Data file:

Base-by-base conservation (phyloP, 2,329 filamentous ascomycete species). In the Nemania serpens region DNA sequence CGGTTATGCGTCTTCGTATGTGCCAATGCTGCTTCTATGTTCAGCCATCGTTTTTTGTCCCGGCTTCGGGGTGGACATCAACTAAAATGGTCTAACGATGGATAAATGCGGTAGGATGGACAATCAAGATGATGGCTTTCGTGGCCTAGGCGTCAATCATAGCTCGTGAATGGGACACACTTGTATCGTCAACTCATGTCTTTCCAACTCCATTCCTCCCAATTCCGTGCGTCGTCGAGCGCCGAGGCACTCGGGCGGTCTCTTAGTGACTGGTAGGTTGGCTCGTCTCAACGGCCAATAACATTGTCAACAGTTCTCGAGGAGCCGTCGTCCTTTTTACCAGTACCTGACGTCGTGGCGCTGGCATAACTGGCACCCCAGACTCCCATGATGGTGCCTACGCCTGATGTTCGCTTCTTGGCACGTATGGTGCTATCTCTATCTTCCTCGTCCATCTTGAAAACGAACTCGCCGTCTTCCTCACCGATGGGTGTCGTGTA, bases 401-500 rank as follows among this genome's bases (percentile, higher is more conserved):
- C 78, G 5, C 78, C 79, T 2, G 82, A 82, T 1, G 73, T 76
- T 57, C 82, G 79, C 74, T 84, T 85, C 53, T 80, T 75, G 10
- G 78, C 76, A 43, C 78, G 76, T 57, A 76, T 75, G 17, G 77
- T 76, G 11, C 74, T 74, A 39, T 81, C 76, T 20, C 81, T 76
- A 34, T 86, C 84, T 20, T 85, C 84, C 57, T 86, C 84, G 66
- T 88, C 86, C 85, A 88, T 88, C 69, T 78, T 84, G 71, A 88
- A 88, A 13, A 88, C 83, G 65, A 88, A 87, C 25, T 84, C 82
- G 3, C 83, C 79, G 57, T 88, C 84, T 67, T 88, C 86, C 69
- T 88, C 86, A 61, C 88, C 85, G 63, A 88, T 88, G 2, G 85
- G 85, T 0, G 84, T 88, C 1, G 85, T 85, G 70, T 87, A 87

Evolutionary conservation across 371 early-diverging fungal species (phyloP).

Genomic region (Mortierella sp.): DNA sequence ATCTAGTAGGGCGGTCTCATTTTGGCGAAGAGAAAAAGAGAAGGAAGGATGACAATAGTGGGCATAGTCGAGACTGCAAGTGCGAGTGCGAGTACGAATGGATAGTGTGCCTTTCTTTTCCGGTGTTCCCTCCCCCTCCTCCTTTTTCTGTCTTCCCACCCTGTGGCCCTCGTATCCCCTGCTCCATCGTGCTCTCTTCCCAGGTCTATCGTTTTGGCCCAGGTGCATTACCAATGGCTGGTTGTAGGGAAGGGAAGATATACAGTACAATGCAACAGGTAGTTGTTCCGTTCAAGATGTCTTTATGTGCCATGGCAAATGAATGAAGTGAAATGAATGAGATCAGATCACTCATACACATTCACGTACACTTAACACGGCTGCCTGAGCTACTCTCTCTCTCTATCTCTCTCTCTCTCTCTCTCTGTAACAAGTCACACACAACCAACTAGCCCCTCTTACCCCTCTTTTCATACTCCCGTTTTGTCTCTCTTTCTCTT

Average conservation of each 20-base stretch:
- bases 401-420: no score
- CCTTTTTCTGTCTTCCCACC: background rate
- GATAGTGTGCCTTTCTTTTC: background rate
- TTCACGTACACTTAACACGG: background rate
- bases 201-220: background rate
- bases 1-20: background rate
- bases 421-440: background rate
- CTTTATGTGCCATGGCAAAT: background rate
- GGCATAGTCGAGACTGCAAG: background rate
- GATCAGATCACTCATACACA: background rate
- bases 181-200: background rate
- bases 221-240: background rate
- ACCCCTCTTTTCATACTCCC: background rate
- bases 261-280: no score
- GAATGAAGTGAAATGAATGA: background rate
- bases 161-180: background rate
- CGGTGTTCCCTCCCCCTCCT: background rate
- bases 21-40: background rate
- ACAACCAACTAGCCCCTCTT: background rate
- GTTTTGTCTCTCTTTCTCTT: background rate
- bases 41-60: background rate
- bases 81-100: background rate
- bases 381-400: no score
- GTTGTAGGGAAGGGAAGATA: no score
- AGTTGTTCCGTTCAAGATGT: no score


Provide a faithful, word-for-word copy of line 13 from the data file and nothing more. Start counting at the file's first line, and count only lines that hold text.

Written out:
Genomic region (Mortierella sp.): DNA sequence ATCTAGTAGGGCGGTCTCATTTTGGCGAAGAGAAAAAGAGAAGGAAGGATGACAATAGTGGGCATAGTCGAGACTGCAAGTGCGAGTGCGAGTACGAATGGATAGTGTGCCTTTCTTTTCCGGTGTTCCCTCCCCCTCCTCCTTTTTCTGTCTTCCCACCCTGTGGCCCTCGTATCCCCTGCTCCATCGTGCTCTCTTCCCAGGTCTATCGTTTTGGCCCAGGTGCATTACCAATGGCTGGTTGTAGGGAAGGGAAGATATACAGTACAATGCAACAGGTAGTTGTTCCGTTCAAGATGTCTTTATGTGCCATGGCAAATGAATGAAGTGAAATGAATGAGATCAGATCACTCATACACATTCACGTACACTTAACACGGCTGCCTGAGCTACTCTCTCTCTCTATCTCTCTCTCTCTCTCTCTCTGTAACAAGTCACACACAACCAACTAGCCCCTCTTACCCCTCTTTTCATACTCCCGTTTTGTCTCTCTTTCTCTT